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September 2013 Issue
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Kaweka Range

Panorama of Kaweka Range, Mts Ruapehu and Ngauruhoe beyond Photo: Shaun Barnett/Black Robin Photography

Kaweka Forest Park

The Kaweka Range offers some of the North Island’s best tramping, rafting, fishing and hunting. Established in 1974, most of the range is protected as the 59,000ha Kaweka Forest Park. With some 30 huts, a large track network, hot springs and some good roadside camping, the park caters for everyone from the hardened tramper to family groups. Both the park’s two largest rivers, the Mohaka and Ngaruroro, offer excellent trout fishing and rafting, while hunters find challenge stalking both red deer and the wily sika.

Shaun Barnett

1. Mangatainoka Hot Springs

Where else can you begin a tramp with an enjoyable immersion in a natural hot pool (at the Mangatutu Hot Springs near the car park), walk to a large hut (Te Puia Lodge, 20 bunks) and have another hot soak at the end of the day (at the Mangatainoka Hot Springs)? The Mangatainoka Hot Springs have good camping areas nearby too.

2. Kaweka Flats

From Makahu Saddle car park, a 2-3hr tramp leads to Kaweka Flats, an open area occupied by Kaweka Flats Biv (two bunks). Once a place where musterers’ horses grazed, the flats now offer a good day-trip or overnight destination, with fine views over the main Kaweka Range.

3. Kaweka J

Accessible from the Makahu Saddle car park, a steep climb leads up to the range’s highest peak at Kaweka J. Marked by a large cairn built by members of the Heretaunga Tramping Club to commemorate members lost in the Second World War, the undulating tops offer extensive views towards the volcanoes of the Central Plateau. Dominie Biv (two bunks) provides shelter en route. Take crampons and ice axe during winter.

4. Back Ridge Hut

Built in 1957, the four-bunk Back Ridge Hut was one of the first two huts built by the New Zealand Forest Service in the Kaweka Range after they took over deer culling operations the year before. Set beside a babbling stream amongst copses of stunted beech forest and beneath the lofty heights of the main Kaweka Range, it’s one of the park’s most appealing huts.

5. The Lakes

Accessible from near Kuripapango, these two lakes are thought to have formed thousands of years ago when a massive landslide from nearby Mt Kuripapango blocked the path of two small streams. From the Lakes Road car park, an easy track leads to the shores of the larger, western lake.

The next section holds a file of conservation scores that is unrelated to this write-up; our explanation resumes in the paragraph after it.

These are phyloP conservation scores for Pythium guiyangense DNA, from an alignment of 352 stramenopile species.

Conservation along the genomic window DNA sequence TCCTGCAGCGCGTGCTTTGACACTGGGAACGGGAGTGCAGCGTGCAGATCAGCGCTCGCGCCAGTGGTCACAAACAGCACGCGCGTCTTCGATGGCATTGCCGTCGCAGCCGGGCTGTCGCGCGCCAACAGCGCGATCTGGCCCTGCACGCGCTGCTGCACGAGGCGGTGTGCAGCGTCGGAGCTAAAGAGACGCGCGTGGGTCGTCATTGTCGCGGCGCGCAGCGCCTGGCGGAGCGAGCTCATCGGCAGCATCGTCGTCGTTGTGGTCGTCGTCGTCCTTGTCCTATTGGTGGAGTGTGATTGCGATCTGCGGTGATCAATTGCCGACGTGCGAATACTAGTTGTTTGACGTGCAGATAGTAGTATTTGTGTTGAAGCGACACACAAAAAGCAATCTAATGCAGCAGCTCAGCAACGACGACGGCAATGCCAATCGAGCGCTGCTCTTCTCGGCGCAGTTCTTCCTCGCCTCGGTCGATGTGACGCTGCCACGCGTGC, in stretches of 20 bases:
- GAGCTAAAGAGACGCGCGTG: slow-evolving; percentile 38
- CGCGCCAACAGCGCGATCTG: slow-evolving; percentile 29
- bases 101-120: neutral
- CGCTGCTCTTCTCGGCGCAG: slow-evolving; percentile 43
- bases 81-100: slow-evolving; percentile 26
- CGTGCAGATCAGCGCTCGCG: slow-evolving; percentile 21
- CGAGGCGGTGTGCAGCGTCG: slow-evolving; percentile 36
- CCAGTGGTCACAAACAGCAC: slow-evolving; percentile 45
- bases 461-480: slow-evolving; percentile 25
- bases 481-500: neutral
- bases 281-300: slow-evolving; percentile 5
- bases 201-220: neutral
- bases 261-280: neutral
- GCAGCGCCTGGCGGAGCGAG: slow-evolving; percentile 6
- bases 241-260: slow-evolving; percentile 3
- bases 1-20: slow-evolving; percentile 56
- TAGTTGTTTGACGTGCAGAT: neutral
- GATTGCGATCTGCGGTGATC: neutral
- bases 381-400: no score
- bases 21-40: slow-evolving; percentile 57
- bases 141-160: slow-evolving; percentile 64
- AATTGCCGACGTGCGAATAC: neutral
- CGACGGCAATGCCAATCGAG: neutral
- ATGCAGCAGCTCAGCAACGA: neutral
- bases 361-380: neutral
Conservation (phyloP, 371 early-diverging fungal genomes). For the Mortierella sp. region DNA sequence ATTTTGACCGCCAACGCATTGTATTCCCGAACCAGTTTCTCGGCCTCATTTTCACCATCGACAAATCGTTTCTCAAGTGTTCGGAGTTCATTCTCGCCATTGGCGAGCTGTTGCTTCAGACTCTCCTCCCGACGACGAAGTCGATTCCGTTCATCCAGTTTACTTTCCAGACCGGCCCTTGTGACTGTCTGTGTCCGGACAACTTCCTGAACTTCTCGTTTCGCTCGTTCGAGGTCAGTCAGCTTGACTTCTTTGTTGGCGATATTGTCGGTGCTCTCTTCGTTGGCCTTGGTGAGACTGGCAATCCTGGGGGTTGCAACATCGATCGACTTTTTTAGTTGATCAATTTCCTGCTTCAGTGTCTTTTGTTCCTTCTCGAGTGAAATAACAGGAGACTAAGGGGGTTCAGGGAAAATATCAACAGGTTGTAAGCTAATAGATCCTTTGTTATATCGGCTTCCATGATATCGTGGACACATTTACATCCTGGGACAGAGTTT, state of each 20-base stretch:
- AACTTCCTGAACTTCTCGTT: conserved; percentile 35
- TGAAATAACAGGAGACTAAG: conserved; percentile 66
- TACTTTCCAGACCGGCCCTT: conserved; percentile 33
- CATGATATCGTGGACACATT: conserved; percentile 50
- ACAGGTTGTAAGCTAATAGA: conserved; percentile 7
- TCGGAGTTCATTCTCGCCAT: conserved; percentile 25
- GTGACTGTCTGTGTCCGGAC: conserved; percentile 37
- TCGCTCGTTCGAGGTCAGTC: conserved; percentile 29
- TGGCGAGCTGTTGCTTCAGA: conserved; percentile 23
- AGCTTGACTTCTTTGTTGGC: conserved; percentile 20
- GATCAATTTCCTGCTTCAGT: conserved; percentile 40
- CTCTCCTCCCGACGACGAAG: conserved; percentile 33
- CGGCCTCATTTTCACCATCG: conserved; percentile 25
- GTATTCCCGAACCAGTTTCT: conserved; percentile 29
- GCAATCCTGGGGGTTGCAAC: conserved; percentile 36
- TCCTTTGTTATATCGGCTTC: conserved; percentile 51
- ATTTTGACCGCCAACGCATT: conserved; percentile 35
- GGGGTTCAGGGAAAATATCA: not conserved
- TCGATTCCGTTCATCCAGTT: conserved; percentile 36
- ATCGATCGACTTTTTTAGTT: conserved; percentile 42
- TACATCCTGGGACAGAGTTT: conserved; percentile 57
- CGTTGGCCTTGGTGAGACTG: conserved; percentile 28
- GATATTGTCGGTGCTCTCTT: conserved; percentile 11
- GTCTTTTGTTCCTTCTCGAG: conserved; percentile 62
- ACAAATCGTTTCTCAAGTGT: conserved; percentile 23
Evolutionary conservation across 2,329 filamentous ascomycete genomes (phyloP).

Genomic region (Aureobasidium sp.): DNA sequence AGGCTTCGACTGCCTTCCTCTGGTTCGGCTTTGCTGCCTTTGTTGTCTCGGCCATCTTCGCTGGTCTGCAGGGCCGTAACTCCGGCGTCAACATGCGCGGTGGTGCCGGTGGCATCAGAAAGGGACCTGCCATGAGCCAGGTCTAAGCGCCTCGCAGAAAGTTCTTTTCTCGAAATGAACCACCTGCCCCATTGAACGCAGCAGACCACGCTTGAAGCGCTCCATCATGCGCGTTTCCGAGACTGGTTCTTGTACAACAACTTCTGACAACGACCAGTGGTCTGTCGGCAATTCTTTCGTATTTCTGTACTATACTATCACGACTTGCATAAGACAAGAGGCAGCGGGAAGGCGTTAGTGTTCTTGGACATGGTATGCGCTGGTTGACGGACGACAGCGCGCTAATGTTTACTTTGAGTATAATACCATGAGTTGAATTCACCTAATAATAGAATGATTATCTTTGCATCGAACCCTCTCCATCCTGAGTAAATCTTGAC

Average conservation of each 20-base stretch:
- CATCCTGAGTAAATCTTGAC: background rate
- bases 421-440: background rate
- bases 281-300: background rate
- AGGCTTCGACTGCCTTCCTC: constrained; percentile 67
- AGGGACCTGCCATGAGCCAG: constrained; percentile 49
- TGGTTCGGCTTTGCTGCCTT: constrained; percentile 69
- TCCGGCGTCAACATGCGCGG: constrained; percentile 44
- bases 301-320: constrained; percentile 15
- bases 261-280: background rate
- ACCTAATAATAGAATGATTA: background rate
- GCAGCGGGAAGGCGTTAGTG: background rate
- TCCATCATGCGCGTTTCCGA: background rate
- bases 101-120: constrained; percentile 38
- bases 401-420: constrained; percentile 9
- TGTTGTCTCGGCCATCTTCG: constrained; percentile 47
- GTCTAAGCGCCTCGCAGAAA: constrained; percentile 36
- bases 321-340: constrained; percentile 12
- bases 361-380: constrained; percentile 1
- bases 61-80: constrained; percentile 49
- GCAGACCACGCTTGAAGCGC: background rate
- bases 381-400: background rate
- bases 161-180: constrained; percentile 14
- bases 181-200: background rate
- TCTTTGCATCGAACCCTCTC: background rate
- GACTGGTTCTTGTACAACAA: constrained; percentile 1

6. Kuripapango (Ox Bow) Campsite

This pleasant DOC campsite beside the Ngaruroro River, near Kuripapango, makes a perfect summer getaway for families, or a great place to stop and swim while travelling over the road between Napier and Taihape.

7. The Venison Top

For hunters, the name Venison Top says it all. Tira Lodge occupies a position on the edge of the Venison Top, and in winter sometimes live up to its alternative name: Kelvinator Lodge, or ‘The Fridge on the Ridge’.

8. Old Manson Hut

Although built in the mid-1950s, this historic hut features old-style building techniques such as totara slab cladding, a malthoid roof and a dirt floor. Spend a night here, or if you prefer more comfort, at the nearby NZFS-style Manson Hut. Once part of Ngamatea Station and grazed by sheep, the Manson Tops are now the domain of trampers, hunters and deer.

9. Tussock Hut

One of the most delightful settings in Kaweka Forest Park, this classic NZFS six-bunk hut occupies a tussock-floored valley with beech forests covering the surrounding hills in a curious reversal of the normal vegetation pattern. This likely resulted from the ‘frost-inversion’ effect, where persistent winter frosts result from cold air pooling on the valley floor preventing the beech forest from establishing. Reaching Tussock Hut requires a solid 2-3 days tramping from either Clements Mill Road or Makahu Saddle.

10. Mackintosh Hut

Mackintosh Hut (six bunks) occupies a small natural clearing in the surrounding mountain beech forest, and is usually reached on a 2-3hr track from Lakes Road. A steepish descent from the car park leads to a bridge over the Tutaekuri River, then an equally steep ascent to where the track levels off for the final hour to the hut.